GENEVA’S MUSEUM OF ART AND HISTORY

Milan, 17 January 2020

My wife and I have recently come back from a quick trip to Geneva. The official purpose of the trip was for me to film a short video as an introduction to an online course on Green Industrial Policy, which a UN Agency is putting together. It was an interesting experience, but not what I want to write about here.

We decided to use the occasion to stay on a few days and visit Geneva, which we had last visited some 20 years ago – and very rapidly at that. For instance, we hadn’t visited any of the city’s museums. We decided to make good on this lacuna and visit two museums. One was the Museum of Far Eastern Art created by the Fondation Baur, which has an acclaimed collection of Chinese and Japanese ceramics (as I have written in previous posts, I have a particular fondness for Chinese ceramics). The other was the Museum of Art and History, which contains among other things the city of Geneva’s art collection. It is this collection which I want to write about in this post.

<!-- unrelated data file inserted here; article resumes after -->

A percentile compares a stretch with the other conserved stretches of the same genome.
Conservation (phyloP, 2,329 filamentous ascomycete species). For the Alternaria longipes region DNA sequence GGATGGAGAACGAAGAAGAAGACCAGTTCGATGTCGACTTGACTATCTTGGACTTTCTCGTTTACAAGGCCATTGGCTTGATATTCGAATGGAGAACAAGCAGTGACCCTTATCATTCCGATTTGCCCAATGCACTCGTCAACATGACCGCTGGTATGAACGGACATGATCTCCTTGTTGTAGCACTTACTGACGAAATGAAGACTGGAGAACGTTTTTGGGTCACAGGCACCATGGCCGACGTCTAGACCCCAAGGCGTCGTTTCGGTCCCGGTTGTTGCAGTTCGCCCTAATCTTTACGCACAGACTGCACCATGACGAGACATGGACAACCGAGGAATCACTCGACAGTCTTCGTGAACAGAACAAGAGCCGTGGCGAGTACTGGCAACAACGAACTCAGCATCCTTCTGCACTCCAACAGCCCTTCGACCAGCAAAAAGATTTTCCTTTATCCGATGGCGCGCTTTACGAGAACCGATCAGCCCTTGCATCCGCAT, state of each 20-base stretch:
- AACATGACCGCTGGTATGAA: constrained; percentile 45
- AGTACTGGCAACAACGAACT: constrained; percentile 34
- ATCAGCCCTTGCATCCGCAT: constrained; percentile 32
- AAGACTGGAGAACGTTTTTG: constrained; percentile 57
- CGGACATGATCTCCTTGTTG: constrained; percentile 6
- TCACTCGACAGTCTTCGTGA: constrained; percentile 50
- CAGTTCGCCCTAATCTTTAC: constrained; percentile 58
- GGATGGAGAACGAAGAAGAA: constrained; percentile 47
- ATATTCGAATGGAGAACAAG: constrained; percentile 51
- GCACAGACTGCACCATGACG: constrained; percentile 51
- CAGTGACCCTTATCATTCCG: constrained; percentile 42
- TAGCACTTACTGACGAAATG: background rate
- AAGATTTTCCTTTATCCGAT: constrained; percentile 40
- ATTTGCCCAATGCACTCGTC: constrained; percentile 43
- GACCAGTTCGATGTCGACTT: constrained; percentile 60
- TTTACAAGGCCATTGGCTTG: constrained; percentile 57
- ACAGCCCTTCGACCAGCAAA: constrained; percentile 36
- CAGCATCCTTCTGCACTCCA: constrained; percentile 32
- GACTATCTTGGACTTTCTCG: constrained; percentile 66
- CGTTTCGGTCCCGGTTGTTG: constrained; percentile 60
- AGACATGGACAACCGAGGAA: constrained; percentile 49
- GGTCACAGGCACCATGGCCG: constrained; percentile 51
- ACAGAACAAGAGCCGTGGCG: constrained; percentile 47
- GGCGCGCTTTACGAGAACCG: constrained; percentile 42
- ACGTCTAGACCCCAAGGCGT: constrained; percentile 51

I don’t want to get readers’ hopes up. This collection doesn’t hold a candle to, say, the Kunsthistorisches Museum in Vienna. But it is a very worthy collection: to use the Michelin Guide’s terminology, it doesn’t merit a trip (3 stars), but it is worth the detour if you are already in the area (2 stars). I propose to highlight one painting and two artists who caught my fancy.

The painting, in the first room dedicated to Medieval and Early Renaissance paintings, is “The Miraculous Draft of Fishes”, painted by Konrad Witz in 1444. Witz was German-born but was active mainly in Basel (and must have visited Geneva, as we shall see). His painting recounts a story from the Gospel of John. Jesus, resurrected, appears to seven of his disciples who have gone fishing on Lake Galilee.  They have been fishing all night and caught nothing. He tells them to put down their nets once more, which they do, and immediately they haul in a large catch. They recognize him, and Peter in his enthusiasm to reach him throws himself into the water and swims over to him.